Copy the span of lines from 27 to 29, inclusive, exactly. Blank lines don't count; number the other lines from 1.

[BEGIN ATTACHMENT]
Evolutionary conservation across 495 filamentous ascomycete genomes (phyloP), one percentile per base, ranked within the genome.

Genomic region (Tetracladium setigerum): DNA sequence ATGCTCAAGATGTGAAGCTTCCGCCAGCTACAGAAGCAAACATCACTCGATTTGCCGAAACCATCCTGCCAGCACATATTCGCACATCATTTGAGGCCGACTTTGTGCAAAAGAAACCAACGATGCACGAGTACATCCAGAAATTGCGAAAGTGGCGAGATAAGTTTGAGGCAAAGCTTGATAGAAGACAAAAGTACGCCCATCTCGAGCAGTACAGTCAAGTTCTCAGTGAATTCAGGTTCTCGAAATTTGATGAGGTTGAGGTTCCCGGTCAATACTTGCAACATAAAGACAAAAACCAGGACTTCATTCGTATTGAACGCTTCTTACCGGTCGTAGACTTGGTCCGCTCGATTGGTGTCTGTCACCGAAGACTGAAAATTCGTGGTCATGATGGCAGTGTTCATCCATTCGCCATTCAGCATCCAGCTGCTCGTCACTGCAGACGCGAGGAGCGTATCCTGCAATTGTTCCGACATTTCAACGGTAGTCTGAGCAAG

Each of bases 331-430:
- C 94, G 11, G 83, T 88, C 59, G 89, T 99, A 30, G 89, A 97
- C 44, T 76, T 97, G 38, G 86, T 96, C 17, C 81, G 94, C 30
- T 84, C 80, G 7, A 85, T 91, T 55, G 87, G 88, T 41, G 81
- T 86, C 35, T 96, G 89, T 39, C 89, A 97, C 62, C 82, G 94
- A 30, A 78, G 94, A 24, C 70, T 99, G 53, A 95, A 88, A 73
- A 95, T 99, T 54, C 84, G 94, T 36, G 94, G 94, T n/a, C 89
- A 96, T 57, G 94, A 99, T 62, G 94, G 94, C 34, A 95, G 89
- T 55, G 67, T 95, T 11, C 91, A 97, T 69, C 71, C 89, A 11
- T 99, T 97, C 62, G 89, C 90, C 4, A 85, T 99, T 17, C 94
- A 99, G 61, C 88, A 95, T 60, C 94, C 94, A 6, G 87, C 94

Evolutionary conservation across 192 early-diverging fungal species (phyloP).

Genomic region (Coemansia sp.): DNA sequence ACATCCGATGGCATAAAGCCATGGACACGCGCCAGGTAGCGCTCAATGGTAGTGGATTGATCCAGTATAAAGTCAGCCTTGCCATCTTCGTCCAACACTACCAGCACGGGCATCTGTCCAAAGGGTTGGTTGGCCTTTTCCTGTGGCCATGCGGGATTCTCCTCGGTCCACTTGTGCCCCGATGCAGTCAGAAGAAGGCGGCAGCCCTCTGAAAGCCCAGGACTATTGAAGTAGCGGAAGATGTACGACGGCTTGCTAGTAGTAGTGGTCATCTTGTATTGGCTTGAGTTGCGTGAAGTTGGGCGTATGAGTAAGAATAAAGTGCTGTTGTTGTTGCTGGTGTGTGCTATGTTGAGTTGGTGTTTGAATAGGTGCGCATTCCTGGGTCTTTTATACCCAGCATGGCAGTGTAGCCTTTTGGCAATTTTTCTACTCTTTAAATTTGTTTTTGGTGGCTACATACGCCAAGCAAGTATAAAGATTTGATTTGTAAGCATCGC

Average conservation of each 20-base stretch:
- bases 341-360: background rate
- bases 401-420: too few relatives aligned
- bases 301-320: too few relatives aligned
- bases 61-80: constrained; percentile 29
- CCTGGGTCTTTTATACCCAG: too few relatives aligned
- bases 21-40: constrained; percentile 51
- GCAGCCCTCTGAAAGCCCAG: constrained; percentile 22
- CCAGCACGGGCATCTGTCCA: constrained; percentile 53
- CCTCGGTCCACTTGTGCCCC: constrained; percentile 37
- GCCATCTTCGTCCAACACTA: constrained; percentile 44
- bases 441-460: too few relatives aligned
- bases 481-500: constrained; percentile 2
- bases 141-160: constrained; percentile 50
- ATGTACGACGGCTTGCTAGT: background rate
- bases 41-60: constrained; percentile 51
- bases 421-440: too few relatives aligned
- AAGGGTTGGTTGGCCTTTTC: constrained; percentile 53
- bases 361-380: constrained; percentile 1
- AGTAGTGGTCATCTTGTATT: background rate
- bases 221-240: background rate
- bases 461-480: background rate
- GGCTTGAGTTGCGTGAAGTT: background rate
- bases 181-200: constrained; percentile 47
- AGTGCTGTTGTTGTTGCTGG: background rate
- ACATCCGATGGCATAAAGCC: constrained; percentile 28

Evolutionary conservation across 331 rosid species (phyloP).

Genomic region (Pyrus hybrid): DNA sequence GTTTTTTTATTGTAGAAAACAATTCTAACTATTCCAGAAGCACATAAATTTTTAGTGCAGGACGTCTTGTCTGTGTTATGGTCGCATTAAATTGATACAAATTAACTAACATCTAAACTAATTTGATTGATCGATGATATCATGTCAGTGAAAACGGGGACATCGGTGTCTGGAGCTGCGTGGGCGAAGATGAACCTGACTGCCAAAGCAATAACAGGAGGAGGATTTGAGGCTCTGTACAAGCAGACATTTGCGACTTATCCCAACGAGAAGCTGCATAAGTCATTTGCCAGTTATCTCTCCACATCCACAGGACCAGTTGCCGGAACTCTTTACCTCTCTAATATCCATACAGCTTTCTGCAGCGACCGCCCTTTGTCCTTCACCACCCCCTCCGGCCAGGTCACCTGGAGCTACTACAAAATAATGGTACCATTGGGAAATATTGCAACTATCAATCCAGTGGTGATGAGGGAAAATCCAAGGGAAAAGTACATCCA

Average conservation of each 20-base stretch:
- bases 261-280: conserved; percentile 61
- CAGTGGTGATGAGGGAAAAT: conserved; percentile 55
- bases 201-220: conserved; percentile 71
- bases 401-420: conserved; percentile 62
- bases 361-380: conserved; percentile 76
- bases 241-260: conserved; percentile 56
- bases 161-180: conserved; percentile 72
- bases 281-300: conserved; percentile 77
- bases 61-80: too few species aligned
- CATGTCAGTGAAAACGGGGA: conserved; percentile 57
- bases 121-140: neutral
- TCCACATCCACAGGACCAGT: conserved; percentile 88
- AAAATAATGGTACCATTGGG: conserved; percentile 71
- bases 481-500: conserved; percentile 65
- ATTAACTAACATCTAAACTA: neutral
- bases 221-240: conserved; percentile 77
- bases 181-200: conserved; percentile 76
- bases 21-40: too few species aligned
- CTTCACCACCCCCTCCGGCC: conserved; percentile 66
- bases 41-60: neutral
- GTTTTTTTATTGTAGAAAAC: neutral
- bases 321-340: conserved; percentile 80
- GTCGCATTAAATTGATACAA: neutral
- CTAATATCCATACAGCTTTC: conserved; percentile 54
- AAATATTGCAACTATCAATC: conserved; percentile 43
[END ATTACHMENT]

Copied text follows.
- bases 441-460: too few relatives aligned
- bases 481-500: constrained; percentile 2
- bases 141-160: constrained; percentile 50